+
Before 1750, heirs often did not prove wills to avoid court costs. The will was often kept in case someone later objected to the distribution of the property. As a result, sometimes wills were probated decades after the testator’s death. Some archives have collections of unproved wills. Others may be among family papers.  
  
The [http://www.llgc.org.uk/index.php?id=487 National Library - Wills National Library of Wales] in Aberystwyth holds copies of wills proved in Welsh ecclesiastical courts.  
+
Until 1833 real property could be entailed. This specified how property would be inherited in the future. An entail prevented subsequent inheritors from bequeathing the property to anyone except the heirs specified in the entail.  
  
=== Why this Record Was Created  ===
+
The [http://www.llgc.org.uk/index.php?id=487 National Library of Wales] in Aberystwyth holds the original wills proved in Welsh ecclesiastical courts and has published images online.
  
 
Probate records are used to legally dispose of a person’s estate after his or her death. The probate process transfers the legal responsibility for payment of taxes, care and custody of dependent family members, liquidation of debts, and transfer of property title. The transfer is to an executor or executrix if the deceased had made a will, to an administrator or administratrix if the deceased had not made a will, or to a guardian or conservator if the deceased had heirs under the age of twenty-one or if heirs were incompetent due to disease or disability.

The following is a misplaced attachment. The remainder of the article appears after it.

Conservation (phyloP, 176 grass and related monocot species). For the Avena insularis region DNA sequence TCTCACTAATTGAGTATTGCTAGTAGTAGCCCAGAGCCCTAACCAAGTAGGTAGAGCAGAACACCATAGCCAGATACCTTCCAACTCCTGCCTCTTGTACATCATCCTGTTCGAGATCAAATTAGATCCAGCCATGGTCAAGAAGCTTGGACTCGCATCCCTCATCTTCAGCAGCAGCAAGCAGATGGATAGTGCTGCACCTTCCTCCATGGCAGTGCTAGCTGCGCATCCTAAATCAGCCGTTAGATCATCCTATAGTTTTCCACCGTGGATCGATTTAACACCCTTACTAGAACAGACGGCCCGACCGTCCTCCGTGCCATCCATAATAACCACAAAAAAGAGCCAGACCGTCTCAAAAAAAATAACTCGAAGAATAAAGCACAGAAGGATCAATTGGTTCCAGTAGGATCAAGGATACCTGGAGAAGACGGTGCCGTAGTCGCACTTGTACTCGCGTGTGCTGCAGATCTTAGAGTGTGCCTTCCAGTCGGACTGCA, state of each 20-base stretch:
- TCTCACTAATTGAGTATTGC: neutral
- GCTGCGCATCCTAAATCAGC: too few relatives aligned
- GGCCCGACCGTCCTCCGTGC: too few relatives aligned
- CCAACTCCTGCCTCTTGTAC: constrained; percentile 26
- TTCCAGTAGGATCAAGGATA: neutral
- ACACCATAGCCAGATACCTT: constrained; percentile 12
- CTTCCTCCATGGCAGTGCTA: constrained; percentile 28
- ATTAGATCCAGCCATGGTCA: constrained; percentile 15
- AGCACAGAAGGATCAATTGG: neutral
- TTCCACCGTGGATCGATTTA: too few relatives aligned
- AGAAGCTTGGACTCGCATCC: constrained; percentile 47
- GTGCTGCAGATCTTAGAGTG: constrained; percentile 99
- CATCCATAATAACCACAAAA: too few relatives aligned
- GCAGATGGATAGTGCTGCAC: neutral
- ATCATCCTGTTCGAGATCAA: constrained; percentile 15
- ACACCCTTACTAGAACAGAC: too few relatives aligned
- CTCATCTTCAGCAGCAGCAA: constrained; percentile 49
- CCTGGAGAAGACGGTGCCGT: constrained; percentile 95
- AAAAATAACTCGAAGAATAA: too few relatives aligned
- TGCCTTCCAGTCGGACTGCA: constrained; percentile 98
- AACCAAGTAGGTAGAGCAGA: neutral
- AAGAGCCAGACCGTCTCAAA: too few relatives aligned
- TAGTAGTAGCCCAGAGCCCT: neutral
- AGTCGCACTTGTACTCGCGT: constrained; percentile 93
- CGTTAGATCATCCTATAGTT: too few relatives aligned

Probate records are used to legally dispose of a person’s estate after his or her death. The probate process transfers the legal responsibility for payment of taxes, care and custody of dependent family members, liquidation of debts, and transfer of property title. The transfer is to an executor or executrix if the deceased had made a will, to an administrator or administratrix if the deceased had not made a will, or to a guardian or conservator if the deceased had heirs under the age of twenty-one or if heirs were incompetent due to disease or disability.  
Line 72: Line 107:
 
Abstracts are created to summarize the details of the will or probate documents.  
 
Abstracts are created to summarize the details of the will or probate documents.  
  
=== Record Reliability ===
+
== Related Websites ==
  
The records are quite reliable because of their legal nature.
+
*[http://www.llgc.org.uk/index.php?id=487 National Library of Wales - Wills]  
 
+
*[http://www.nationalarchives.gov.uk/documentsonline/wills.asp Prerogative Court of Canterbury Wills]  
== Related Web Sites  ==
+
*[http://www.genuki.org.uk/big/#Probate GenUKI - Probate]  
 
+
*[http://www.archivesnetworkwales.info/cgi-bin/anw/fulldesc_nofr?inst_id=1&coll_id=77933&expand= Archive Network Wales]